Comparative Fit Index

RMSEA:

Root mean square error of approximation

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Acknowledgements

We are thankful to the agricultural extension experts and the farmers and rural people of Fars province for answering the questionnaires, patiently.

Funding

The article has been extracted from a master thesis and a kind of student work. There is no special fund to this research.

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KR-M: conceived and designed the experiments; contributed reagents, materials, analysis tools or data; wrote the paper. NV: conceived and designed the experiments; performed the experiments; analyzed the data; contributed reagents, materials, analysis tools or data; wrote the paper. AA: conceived and designed the experiments; contributed reagents, materials, analysis tools or data; wrote the paper. All authors read and approved the final manuscript.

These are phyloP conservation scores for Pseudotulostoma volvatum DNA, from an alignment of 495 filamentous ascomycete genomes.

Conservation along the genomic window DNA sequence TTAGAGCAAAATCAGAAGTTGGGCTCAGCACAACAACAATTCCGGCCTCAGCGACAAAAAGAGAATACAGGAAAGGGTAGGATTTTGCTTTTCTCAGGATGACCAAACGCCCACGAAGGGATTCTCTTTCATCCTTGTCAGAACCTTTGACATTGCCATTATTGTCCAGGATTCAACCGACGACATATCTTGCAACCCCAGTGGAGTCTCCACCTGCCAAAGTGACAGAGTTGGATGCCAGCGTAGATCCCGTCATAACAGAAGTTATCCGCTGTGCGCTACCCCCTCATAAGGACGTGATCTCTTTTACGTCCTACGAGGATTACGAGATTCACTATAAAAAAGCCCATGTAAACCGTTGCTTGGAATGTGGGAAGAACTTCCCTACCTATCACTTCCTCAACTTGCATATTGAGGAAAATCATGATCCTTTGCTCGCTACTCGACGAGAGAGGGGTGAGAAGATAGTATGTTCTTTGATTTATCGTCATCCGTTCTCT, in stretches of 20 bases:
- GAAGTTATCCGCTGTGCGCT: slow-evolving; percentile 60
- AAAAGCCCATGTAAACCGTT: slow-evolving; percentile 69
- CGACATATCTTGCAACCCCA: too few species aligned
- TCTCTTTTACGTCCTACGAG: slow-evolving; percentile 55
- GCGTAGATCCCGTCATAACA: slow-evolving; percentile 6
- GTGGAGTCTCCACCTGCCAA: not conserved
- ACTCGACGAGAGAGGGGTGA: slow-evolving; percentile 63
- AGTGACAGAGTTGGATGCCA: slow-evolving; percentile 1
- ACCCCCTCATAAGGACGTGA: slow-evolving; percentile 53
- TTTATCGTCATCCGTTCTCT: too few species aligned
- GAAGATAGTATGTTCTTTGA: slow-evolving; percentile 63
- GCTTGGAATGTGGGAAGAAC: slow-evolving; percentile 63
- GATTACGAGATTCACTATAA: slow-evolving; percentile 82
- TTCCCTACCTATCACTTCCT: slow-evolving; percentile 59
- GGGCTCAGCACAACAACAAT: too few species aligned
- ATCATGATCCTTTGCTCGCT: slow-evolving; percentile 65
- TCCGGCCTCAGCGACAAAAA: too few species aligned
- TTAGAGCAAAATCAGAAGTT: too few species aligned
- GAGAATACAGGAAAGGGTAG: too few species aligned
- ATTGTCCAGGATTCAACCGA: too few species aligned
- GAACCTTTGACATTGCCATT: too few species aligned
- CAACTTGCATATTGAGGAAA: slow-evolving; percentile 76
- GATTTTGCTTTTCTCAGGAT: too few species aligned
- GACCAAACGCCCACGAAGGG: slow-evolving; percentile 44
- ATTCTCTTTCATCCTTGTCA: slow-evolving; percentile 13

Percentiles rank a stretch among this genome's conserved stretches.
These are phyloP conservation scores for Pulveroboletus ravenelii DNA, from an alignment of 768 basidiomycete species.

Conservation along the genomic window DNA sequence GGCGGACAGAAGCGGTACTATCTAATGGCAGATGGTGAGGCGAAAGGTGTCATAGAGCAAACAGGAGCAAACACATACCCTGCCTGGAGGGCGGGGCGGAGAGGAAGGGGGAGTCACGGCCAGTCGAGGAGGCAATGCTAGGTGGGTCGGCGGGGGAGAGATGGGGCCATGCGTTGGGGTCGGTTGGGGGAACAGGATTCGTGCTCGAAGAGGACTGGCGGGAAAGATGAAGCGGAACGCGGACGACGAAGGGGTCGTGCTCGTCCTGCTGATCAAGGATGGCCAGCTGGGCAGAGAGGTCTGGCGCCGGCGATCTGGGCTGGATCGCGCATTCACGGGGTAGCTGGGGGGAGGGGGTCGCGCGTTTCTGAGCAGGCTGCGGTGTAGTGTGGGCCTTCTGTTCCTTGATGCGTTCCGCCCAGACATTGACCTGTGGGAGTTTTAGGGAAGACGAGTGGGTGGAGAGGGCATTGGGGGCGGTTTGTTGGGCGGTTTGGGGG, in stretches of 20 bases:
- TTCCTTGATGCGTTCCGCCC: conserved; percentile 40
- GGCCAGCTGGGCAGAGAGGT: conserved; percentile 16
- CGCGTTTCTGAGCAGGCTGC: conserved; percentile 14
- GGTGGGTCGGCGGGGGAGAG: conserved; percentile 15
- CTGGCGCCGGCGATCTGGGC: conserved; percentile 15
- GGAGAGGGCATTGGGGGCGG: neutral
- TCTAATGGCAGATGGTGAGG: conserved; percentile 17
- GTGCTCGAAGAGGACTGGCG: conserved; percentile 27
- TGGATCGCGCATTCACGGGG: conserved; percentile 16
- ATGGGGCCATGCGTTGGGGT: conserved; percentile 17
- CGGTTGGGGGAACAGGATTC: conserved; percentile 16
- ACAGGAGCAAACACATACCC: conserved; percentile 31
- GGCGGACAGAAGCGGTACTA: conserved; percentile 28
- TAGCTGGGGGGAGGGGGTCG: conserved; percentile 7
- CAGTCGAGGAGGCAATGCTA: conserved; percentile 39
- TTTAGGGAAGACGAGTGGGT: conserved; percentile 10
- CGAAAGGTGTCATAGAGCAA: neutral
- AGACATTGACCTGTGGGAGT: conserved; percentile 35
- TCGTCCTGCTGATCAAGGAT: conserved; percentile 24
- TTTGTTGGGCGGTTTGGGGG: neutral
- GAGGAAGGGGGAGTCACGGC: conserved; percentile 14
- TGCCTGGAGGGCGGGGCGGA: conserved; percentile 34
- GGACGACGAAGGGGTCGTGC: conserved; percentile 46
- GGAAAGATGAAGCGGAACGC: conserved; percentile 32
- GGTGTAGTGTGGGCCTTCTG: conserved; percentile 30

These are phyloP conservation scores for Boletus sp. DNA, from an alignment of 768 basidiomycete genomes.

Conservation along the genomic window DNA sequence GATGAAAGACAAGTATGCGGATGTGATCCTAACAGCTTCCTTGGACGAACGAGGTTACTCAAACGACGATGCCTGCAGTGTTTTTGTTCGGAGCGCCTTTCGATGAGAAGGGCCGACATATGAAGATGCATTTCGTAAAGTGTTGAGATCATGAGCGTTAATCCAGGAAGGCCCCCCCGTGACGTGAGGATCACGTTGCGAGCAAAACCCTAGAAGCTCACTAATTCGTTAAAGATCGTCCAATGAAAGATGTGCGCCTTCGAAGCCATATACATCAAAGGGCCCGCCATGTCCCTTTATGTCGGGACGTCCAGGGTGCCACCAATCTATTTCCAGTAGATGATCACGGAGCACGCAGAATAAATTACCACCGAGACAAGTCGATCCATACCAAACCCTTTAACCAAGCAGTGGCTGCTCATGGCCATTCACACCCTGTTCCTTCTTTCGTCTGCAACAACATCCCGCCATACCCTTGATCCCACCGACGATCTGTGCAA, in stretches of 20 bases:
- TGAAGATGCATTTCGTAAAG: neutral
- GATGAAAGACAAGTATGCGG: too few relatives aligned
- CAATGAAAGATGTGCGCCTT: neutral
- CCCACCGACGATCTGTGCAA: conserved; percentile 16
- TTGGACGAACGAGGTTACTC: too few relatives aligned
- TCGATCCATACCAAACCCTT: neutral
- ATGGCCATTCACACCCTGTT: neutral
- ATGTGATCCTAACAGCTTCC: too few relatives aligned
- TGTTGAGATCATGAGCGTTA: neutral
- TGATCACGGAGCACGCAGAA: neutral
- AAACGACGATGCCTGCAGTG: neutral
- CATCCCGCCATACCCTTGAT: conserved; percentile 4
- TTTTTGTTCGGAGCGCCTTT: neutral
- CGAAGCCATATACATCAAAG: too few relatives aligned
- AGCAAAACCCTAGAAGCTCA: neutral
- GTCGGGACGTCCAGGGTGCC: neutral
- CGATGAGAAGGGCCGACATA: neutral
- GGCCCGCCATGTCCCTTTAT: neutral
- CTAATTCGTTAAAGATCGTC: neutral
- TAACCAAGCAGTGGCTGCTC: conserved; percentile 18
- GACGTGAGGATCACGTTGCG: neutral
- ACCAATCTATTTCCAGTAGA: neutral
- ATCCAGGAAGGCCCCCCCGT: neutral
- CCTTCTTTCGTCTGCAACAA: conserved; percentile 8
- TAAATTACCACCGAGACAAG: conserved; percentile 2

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Correspondence to Kurosh Rezaei-Moghaddam.

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Appendix

Appendix

Appendix 1: Introduction of research variables and their items in questionnaire

Variables Items
Social norms I do not pay attention to rural leaders and elders regarding the use of local rich compost, I know better myself
I use local rich compost because it has profit for the other rural people as well
I do not use local compost because it is inconsistent with cultural aspects of the village
I would never use local compost if it has effect on profit reduction of farmers in the village
I use local compost whether the others are disagree in this regard
I consult with my family members in terms of using local rich compost or not
Environmental affections I enjoy being in the nature
I like to spend some parts of my time in the nature
Environmental degradation would upset me